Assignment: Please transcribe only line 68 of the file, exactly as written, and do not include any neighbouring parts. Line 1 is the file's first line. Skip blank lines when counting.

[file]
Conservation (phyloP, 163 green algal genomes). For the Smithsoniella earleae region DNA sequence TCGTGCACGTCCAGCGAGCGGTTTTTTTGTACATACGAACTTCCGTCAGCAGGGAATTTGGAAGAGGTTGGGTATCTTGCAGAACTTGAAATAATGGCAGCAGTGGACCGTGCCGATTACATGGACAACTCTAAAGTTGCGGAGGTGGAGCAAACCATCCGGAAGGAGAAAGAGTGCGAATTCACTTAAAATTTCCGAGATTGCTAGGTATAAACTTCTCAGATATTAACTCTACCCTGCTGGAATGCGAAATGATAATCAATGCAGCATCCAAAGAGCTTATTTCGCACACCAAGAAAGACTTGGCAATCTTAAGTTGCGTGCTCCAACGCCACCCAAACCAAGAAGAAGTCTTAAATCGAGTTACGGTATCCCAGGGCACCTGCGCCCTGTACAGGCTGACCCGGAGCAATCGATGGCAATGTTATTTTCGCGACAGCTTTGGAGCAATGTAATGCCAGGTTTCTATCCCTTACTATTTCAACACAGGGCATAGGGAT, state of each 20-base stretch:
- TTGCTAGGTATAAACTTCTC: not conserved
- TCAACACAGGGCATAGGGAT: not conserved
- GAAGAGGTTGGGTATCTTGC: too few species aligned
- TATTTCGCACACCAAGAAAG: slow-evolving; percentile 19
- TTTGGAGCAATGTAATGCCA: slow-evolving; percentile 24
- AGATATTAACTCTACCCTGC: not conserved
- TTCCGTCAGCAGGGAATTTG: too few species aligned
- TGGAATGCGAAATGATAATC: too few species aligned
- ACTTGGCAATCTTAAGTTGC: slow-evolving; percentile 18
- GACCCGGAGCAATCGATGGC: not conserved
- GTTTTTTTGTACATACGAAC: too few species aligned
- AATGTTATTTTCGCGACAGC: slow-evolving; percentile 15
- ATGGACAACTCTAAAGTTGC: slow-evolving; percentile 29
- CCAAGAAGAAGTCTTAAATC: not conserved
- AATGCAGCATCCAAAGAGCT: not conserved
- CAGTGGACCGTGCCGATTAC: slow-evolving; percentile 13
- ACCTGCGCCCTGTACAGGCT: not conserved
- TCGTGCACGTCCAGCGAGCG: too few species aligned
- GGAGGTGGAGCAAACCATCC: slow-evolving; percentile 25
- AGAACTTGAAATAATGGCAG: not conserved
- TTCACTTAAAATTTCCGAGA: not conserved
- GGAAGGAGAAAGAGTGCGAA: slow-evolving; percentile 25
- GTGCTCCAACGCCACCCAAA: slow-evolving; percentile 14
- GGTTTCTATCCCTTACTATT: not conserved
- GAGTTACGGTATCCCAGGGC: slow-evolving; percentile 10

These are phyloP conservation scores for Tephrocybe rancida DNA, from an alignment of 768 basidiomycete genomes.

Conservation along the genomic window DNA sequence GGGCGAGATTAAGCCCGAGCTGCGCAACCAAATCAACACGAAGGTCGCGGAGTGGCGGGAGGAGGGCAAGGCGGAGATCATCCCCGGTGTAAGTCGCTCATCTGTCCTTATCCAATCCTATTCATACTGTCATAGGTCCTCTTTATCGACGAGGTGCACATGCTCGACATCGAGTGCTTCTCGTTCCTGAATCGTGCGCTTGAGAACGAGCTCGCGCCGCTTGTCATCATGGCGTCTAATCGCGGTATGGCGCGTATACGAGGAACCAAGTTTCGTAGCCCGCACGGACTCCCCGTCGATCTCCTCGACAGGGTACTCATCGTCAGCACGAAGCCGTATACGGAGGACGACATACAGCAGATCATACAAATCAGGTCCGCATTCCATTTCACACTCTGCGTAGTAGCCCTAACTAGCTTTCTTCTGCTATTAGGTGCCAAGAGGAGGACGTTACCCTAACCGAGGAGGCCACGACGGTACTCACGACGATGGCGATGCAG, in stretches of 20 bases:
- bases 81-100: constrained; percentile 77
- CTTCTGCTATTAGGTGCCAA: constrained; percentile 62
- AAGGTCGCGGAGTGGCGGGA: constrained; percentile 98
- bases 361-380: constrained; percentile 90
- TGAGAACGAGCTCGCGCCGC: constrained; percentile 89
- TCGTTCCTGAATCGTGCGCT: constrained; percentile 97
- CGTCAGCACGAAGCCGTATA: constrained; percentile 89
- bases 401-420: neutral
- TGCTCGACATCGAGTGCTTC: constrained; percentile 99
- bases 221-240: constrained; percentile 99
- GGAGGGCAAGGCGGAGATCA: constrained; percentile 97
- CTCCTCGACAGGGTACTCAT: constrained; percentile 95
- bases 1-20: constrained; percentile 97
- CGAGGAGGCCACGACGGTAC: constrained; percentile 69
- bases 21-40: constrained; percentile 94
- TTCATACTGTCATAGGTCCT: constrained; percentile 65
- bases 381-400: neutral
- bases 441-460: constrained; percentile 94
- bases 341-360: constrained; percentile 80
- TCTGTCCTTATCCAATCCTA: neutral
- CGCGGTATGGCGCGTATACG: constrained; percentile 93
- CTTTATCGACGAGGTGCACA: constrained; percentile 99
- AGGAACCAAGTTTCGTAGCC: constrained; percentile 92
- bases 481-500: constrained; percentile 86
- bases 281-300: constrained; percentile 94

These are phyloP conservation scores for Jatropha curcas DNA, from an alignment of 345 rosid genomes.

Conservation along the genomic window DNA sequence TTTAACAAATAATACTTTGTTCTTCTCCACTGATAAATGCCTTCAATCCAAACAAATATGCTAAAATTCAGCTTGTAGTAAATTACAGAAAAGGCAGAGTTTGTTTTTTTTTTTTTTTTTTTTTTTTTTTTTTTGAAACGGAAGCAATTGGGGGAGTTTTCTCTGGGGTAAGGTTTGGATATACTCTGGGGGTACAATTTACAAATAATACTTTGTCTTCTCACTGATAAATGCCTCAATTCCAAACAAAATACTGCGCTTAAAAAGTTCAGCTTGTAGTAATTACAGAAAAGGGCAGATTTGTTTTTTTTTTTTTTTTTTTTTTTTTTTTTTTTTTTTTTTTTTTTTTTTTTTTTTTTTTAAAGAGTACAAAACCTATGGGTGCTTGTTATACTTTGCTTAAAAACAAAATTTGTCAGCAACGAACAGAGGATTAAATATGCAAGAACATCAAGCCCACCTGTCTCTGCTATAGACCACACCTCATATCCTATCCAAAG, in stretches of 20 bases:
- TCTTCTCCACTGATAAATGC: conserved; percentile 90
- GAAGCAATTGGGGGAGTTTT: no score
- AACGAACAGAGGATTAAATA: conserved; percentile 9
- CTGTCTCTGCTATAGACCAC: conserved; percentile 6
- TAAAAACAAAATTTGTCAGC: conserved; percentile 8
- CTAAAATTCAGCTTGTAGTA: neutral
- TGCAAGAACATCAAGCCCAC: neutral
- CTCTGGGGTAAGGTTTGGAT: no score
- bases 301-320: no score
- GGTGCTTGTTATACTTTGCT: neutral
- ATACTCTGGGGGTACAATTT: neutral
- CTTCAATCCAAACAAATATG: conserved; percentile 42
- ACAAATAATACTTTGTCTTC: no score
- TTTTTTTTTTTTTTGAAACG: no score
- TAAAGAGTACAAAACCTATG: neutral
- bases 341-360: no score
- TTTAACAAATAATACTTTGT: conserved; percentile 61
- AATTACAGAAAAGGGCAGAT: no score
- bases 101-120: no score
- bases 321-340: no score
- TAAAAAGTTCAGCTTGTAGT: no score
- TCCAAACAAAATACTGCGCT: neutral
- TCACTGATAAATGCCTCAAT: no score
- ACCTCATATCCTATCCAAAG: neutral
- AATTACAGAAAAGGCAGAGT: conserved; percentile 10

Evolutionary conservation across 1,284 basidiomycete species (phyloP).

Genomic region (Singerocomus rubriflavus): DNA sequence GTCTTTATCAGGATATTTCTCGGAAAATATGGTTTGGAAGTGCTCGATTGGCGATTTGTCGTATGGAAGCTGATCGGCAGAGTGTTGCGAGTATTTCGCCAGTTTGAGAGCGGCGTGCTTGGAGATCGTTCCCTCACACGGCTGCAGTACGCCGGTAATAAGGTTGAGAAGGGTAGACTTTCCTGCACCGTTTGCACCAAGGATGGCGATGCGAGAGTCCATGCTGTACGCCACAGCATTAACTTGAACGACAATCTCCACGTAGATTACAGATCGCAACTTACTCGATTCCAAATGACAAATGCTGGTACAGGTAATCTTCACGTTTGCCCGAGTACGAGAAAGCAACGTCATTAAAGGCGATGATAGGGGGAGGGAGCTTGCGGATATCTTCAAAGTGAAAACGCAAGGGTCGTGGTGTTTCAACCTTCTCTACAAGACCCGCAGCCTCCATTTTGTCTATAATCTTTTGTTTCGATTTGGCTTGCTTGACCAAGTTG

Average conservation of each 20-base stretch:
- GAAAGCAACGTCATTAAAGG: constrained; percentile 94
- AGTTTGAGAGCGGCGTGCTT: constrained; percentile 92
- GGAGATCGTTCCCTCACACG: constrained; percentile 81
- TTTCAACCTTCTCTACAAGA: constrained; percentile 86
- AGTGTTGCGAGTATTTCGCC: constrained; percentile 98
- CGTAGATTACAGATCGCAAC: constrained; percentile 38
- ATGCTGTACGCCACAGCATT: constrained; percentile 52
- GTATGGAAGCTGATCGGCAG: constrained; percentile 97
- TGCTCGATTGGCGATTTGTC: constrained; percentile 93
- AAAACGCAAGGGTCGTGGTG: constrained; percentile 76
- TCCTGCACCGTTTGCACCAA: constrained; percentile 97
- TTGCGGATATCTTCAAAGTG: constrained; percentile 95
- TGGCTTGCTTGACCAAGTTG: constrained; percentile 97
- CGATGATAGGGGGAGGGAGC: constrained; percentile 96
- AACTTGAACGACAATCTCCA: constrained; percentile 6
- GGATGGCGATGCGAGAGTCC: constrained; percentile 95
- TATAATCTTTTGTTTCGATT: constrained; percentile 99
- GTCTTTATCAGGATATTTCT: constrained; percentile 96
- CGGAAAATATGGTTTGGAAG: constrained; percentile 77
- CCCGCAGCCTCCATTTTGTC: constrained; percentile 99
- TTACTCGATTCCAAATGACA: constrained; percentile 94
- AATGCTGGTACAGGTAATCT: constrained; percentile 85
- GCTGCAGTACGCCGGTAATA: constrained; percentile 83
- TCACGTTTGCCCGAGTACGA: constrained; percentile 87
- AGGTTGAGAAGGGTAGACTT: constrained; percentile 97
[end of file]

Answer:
- ACAAATAATACTTTGTCTTC: no score